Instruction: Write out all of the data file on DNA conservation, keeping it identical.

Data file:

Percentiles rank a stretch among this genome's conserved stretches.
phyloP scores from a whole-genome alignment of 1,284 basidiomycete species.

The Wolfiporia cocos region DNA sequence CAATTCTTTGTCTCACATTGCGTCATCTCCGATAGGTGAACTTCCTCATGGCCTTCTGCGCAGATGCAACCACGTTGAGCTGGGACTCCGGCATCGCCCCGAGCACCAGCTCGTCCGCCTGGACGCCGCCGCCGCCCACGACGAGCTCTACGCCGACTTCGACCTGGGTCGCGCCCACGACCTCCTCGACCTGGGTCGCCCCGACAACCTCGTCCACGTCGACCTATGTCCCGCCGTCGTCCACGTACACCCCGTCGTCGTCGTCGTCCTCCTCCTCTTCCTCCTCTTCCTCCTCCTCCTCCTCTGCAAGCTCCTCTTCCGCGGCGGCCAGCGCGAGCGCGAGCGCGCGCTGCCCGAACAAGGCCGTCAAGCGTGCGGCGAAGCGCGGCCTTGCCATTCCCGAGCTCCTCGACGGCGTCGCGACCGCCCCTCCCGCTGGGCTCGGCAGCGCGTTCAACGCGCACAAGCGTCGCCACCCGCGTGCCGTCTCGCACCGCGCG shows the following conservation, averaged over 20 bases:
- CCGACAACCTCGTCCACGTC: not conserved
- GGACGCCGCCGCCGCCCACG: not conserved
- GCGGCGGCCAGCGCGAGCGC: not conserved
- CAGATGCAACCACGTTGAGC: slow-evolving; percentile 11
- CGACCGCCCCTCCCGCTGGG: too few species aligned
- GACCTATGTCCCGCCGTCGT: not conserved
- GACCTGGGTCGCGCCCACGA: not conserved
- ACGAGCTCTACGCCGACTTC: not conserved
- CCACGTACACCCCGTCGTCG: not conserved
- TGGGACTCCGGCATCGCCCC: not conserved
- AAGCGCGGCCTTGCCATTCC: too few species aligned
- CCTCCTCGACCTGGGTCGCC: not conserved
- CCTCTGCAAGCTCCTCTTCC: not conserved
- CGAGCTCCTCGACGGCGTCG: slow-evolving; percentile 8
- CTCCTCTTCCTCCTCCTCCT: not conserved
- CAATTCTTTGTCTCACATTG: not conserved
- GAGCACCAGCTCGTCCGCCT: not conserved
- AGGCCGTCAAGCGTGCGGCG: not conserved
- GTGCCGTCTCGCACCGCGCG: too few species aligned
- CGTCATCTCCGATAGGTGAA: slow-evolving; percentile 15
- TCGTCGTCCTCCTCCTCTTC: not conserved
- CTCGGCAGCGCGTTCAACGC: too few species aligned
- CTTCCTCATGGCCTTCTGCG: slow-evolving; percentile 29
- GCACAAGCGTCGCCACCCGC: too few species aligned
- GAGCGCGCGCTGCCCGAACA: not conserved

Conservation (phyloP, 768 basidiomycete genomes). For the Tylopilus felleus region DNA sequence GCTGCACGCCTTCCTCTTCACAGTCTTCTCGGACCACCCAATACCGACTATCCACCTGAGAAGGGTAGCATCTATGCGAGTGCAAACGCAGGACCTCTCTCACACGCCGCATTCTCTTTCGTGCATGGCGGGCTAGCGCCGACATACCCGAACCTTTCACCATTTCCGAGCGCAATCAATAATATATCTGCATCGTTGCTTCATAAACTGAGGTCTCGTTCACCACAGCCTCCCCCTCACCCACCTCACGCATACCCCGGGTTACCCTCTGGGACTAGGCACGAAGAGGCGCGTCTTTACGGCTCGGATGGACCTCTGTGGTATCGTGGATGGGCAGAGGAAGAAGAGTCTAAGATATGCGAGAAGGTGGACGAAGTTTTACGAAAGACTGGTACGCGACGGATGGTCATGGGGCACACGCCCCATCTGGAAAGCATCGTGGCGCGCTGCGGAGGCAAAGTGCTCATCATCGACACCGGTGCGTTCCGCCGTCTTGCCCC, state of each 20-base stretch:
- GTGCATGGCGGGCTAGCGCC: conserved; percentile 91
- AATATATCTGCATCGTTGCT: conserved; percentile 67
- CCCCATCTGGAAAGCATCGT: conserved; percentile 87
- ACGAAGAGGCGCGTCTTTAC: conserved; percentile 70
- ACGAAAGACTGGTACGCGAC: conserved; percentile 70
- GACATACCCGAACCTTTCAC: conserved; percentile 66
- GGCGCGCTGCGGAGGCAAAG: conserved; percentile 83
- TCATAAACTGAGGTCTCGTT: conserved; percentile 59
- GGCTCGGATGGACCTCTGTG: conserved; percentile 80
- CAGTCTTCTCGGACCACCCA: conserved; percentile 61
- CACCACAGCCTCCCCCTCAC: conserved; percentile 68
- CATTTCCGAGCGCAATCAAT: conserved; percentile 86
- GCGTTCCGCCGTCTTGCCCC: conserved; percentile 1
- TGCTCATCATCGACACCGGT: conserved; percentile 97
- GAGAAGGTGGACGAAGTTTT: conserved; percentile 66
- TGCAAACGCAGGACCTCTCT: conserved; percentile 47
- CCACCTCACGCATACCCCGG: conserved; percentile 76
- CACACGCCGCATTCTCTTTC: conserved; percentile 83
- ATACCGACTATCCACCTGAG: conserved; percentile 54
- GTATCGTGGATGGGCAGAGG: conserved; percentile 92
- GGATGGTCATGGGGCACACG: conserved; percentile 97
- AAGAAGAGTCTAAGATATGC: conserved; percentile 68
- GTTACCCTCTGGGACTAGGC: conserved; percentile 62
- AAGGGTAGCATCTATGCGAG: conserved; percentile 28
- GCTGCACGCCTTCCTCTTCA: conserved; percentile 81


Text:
Percentiles rank a stretch among this genome's conserved stretches.
phyloP scores from a whole-genome alignment of 1,284 basidiomycete species.

The Wolfiporia cocos region DNA sequence CAATTCTTTGTCTCACATTGCGTCATCTCCGATAGGTGAACTTCCTCATGGCCTTCTGCGCAGATGCAACCACGTTGAGCTGGGACTCCGGCATCGCCCCGAGCACCAGCTCGTCCGCCTGGACGCCGCCGCCGCCCACGACGAGCTCTACGCCGACTTCGACCTGGGTCGCGCCCACGACCTCCTCGACCTGGGTCGCCCCGACAACCTCGTCCACGTCGACCTATGTCCCGCCGTCGTCCACGTACACCCCGTCGTCGTCGTCGTCCTCCTCCTCTTCCTCCTCTTCCTCCTCCTCCTCCTCTGCAAGCTCCTCTTCCGCGGCGGCCAGCGCGAGCGCGAGCGCGCGCTGCCCGAACAAGGCCGTCAAGCGTGCGGCGAAGCGCGGCCTTGCCATTCCCGAGCTCCTCGACGGCGTCGCGACCGCCCCTCCCGCTGGGCTCGGCAGCGCGTTCAACGCGCACAAGCGTCGCCACCCGCGTGCCGTCTCGCACCGCGCG shows the following conservation, averaged over 20 bases:
- CCGACAACCTCGTCCACGTC: not conserved
- GGACGCCGCCGCCGCCCACG: not conserved
- GCGGCGGCCAGCGCGAGCGC: not conserved
- CAGATGCAACCACGTTGAGC: slow-evolving; percentile 11
- CGACCGCCCCTCCCGCTGGG: too few species aligned
- GACCTATGTCCCGCCGTCGT: not conserved
- GACCTGGGTCGCGCCCACGA: not conserved
- ACGAGCTCTACGCCGACTTC: not conserved
- CCACGTACACCCCGTCGTCG: not conserved
- TGGGACTCCGGCATCGCCCC: not conserved
- AAGCGCGGCCTTGCCATTCC: too few species aligned
- CCTCCTCGACCTGGGTCGCC: not conserved
- CCTCTGCAAGCTCCTCTTCC: not conserved
- CGAGCTCCTCGACGGCGTCG: slow-evolving; percentile 8
- CTCCTCTTCCTCCTCCTCCT: not conserved
- CAATTCTTTGTCTCACATTG: not conserved
- GAGCACCAGCTCGTCCGCCT: not conserved
- AGGCCGTCAAGCGTGCGGCG: not conserved
- GTGCCGTCTCGCACCGCGCG: too few species aligned
- CGTCATCTCCGATAGGTGAA: slow-evolving; percentile 15
- TCGTCGTCCTCCTCCTCTTC: not conserved
- CTCGGCAGCGCGTTCAACGC: too few species aligned
- CTTCCTCATGGCCTTCTGCG: slow-evolving; percentile 29
- GCACAAGCGTCGCCACCCGC: too few species aligned
- GAGCGCGCGCTGCCCGAACA: not conserved

Conservation (phyloP, 768 basidiomycete genomes). For the Tylopilus felleus region DNA sequence GCTGCACGCCTTCCTCTTCACAGTCTTCTCGGACCACCCAATACCGACTATCCACCTGAGAAGGGTAGCATCTATGCGAGTGCAAACGCAGGACCTCTCTCACACGCCGCATTCTCTTTCGTGCATGGCGGGCTAGCGCCGACATACCCGAACCTTTCACCATTTCCGAGCGCAATCAATAATATATCTGCATCGTTGCTTCATAAACTGAGGTCTCGTTCACCACAGCCTCCCCCTCACCCACCTCACGCATACCCCGGGTTACCCTCTGGGACTAGGCACGAAGAGGCGCGTCTTTACGGCTCGGATGGACCTCTGTGGTATCGTGGATGGGCAGAGGAAGAAGAGTCTAAGATATGCGAGAAGGTGGACGAAGTTTTACGAAAGACTGGTACGCGACGGATGGTCATGGGGCACACGCCCCATCTGGAAAGCATCGTGGCGCGCTGCGGAGGCAAAGTGCTCATCATCGACACCGGTGCGTTCCGCCGTCTTGCCCC, state of each 20-base stretch:
- GTGCATGGCGGGCTAGCGCC: conserved; percentile 91
- AATATATCTGCATCGTTGCT: conserved; percentile 67
- CCCCATCTGGAAAGCATCGT: conserved; percentile 87
- ACGAAGAGGCGCGTCTTTAC: conserved; percentile 70
- ACGAAAGACTGGTACGCGAC: conserved; percentile 70
- GACATACCCGAACCTTTCAC: conserved; percentile 66
- GGCGCGCTGCGGAGGCAAAG: conserved; percentile 83
- TCATAAACTGAGGTCTCGTT: conserved; percentile 59
- GGCTCGGATGGACCTCTGTG: conserved; percentile 80
- CAGTCTTCTCGGACCACCCA: conserved; percentile 61
- CACCACAGCCTCCCCCTCAC: conserved; percentile 68
- CATTTCCGAGCGCAATCAAT: conserved; percentile 86
- GCGTTCCGCCGTCTTGCCCC: conserved; percentile 1
- TGCTCATCATCGACACCGGT: conserved; percentile 97
- GAGAAGGTGGACGAAGTTTT: conserved; percentile 66
- TGCAAACGCAGGACCTCTCT: conserved; percentile 47
- CCACCTCACGCATACCCCGG: conserved; percentile 76
- CACACGCCGCATTCTCTTTC: conserved; percentile 83
- ATACCGACTATCCACCTGAG: conserved; percentile 54
- GTATCGTGGATGGGCAGAGG: conserved; percentile 92
- GGATGGTCATGGGGCACACG: conserved; percentile 97
- AAGAAGAGTCTAAGATATGC: conserved; percentile 68
- GTTACCCTCTGGGACTAGGC: conserved; percentile 62
- AAGGGTAGCATCTATGCGAG: conserved; percentile 28
- GCTGCACGCCTTCCTCTTCA: conserved; percentile 81